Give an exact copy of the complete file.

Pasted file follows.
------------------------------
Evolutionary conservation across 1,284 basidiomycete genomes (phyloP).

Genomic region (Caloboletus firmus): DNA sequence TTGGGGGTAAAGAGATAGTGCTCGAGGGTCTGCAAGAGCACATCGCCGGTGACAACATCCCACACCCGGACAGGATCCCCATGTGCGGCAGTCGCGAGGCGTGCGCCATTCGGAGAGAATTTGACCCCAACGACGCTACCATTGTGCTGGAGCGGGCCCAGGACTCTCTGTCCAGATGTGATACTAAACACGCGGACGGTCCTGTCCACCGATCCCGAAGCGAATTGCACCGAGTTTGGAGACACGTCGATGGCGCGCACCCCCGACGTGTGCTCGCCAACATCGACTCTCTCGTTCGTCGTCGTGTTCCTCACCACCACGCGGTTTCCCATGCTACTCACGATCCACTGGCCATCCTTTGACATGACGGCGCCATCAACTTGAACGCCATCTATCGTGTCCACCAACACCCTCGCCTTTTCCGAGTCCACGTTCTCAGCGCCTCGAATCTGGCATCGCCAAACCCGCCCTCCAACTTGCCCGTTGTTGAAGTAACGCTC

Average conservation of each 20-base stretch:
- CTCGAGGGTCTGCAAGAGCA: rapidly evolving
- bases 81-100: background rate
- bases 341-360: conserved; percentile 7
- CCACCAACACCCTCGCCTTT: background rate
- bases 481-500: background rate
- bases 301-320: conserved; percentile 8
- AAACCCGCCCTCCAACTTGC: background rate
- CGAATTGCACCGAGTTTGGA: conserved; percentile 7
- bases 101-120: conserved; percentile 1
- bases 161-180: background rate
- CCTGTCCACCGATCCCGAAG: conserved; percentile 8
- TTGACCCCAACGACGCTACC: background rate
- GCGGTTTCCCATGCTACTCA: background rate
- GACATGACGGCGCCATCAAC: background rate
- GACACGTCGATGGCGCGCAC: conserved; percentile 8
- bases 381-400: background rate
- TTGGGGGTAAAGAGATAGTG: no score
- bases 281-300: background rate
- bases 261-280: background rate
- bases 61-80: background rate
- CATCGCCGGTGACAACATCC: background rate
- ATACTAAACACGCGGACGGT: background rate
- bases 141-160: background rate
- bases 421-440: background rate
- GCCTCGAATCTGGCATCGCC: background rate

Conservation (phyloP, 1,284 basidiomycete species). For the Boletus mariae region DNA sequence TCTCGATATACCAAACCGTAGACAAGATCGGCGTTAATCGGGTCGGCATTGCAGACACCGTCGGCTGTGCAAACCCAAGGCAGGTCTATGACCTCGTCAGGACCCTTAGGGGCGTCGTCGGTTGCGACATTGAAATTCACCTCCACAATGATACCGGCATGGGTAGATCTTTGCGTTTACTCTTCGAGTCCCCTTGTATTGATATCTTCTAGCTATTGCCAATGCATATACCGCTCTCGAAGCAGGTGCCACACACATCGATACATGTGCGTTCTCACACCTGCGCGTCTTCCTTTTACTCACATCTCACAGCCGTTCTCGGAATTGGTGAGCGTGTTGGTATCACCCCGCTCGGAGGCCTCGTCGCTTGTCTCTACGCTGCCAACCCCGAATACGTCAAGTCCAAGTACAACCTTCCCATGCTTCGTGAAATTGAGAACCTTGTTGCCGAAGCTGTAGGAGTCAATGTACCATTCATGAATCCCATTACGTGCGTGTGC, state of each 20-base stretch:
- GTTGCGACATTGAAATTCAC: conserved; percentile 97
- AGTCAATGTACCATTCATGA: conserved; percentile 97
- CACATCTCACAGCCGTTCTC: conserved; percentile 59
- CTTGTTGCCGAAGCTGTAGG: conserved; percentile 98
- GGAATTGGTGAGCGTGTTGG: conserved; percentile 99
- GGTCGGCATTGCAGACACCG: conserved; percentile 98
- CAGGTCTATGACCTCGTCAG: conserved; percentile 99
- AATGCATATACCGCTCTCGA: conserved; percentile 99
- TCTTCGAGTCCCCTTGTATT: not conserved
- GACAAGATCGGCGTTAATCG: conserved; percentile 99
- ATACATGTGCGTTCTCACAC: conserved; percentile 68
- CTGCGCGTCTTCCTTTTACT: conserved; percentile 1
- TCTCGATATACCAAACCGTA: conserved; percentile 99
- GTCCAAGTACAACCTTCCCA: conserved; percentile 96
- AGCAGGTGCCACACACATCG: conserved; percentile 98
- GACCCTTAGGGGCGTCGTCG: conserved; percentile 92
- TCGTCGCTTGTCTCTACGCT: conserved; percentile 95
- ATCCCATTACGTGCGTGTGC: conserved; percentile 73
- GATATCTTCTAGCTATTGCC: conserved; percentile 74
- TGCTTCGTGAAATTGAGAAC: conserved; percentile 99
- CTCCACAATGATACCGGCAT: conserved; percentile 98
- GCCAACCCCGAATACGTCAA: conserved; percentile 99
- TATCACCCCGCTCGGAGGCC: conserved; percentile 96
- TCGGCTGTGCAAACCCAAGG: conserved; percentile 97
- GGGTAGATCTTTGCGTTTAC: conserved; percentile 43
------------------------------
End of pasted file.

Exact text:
Evolutionary conservation across 1,284 basidiomycete genomes (phyloP).

Genomic region (Caloboletus firmus): DNA sequence TTGGGGGTAAAGAGATAGTGCTCGAGGGTCTGCAAGAGCACATCGCCGGTGACAACATCCCACACCCGGACAGGATCCCCATGTGCGGCAGTCGCGAGGCGTGCGCCATTCGGAGAGAATTTGACCCCAACGACGCTACCATTGTGCTGGAGCGGGCCCAGGACTCTCTGTCCAGATGTGATACTAAACACGCGGACGGTCCTGTCCACCGATCCCGAAGCGAATTGCACCGAGTTTGGAGACACGTCGATGGCGCGCACCCCCGACGTGTGCTCGCCAACATCGACTCTCTCGTTCGTCGTCGTGTTCCTCACCACCACGCGGTTTCCCATGCTACTCACGATCCACTGGCCATCCTTTGACATGACGGCGCCATCAACTTGAACGCCATCTATCGTGTCCACCAACACCCTCGCCTTTTCCGAGTCCACGTTCTCAGCGCCTCGAATCTGGCATCGCCAAACCCGCCCTCCAACTTGCCCGTTGTTGAAGTAACGCTC

Average conservation of each 20-base stretch:
- CTCGAGGGTCTGCAAGAGCA: rapidly evolving
- bases 81-100: background rate
- bases 341-360: conserved; percentile 7
- CCACCAACACCCTCGCCTTT: background rate
- bases 481-500: background rate
- bases 301-320: conserved; percentile 8
- AAACCCGCCCTCCAACTTGC: background rate
- CGAATTGCACCGAGTTTGGA: conserved; percentile 7
- bases 101-120: conserved; percentile 1
- bases 161-180: background rate
- CCTGTCCACCGATCCCGAAG: conserved; percentile 8
- TTGACCCCAACGACGCTACC: background rate
- GCGGTTTCCCATGCTACTCA: background rate
- GACATGACGGCGCCATCAAC: background rate
- GACACGTCGATGGCGCGCAC: conserved; percentile 8
- bases 381-400: background rate
- TTGGGGGTAAAGAGATAGTG: no score
- bases 281-300: background rate
- bases 261-280: background rate
- bases 61-80: background rate
- CATCGCCGGTGACAACATCC: background rate
- ATACTAAACACGCGGACGGT: background rate
- bases 141-160: background rate
- bases 421-440: background rate
- GCCTCGAATCTGGCATCGCC: background rate

Conservation (phyloP, 1,284 basidiomycete species). For the Boletus mariae region DNA sequence TCTCGATATACCAAACCGTAGACAAGATCGGCGTTAATCGGGTCGGCATTGCAGACACCGTCGGCTGTGCAAACCCAAGGCAGGTCTATGACCTCGTCAGGACCCTTAGGGGCGTCGTCGGTTGCGACATTGAAATTCACCTCCACAATGATACCGGCATGGGTAGATCTTTGCGTTTACTCTTCGAGTCCCCTTGTATTGATATCTTCTAGCTATTGCCAATGCATATACCGCTCTCGAAGCAGGTGCCACACACATCGATACATGTGCGTTCTCACACCTGCGCGTCTTCCTTTTACTCACATCTCACAGCCGTTCTCGGAATTGGTGAGCGTGTTGGTATCACCCCGCTCGGAGGCCTCGTCGCTTGTCTCTACGCTGCCAACCCCGAATACGTCAAGTCCAAGTACAACCTTCCCATGCTTCGTGAAATTGAGAACCTTGTTGCCGAAGCTGTAGGAGTCAATGTACCATTCATGAATCCCATTACGTGCGTGTGC, state of each 20-base stretch:
- GTTGCGACATTGAAATTCAC: conserved; percentile 97
- AGTCAATGTACCATTCATGA: conserved; percentile 97
- CACATCTCACAGCCGTTCTC: conserved; percentile 59
- CTTGTTGCCGAAGCTGTAGG: conserved; percentile 98
- GGAATTGGTGAGCGTGTTGG: conserved; percentile 99
- GGTCGGCATTGCAGACACCG: conserved; percentile 98
- CAGGTCTATGACCTCGTCAG: conserved; percentile 99
- AATGCATATACCGCTCTCGA: conserved; percentile 99
- TCTTCGAGTCCCCTTGTATT: not conserved
- GACAAGATCGGCGTTAATCG: conserved; percentile 99
- ATACATGTGCGTTCTCACAC: conserved; percentile 68
- CTGCGCGTCTTCCTTTTACT: conserved; percentile 1
- TCTCGATATACCAAACCGTA: conserved; percentile 99
- GTCCAAGTACAACCTTCCCA: conserved; percentile 96
- AGCAGGTGCCACACACATCG: conserved; percentile 98
- GACCCTTAGGGGCGTCGTCG: conserved; percentile 92
- TCGTCGCTTGTCTCTACGCT: conserved; percentile 95
- ATCCCATTACGTGCGTGTGC: conserved; percentile 73
- GATATCTTCTAGCTATTGCC: conserved; percentile 74
- TGCTTCGTGAAATTGAGAAC: conserved; percentile 99
- CTCCACAATGATACCGGCAT: conserved; percentile 98
- GCCAACCCCGAATACGTCAA: conserved; percentile 99
- TATCACCCCGCTCGGAGGCC: conserved; percentile 96
- TCGGCTGTGCAAACCCAAGG: conserved; percentile 97
- GGGTAGATCTTTGCGTTTAC: conserved; percentile 43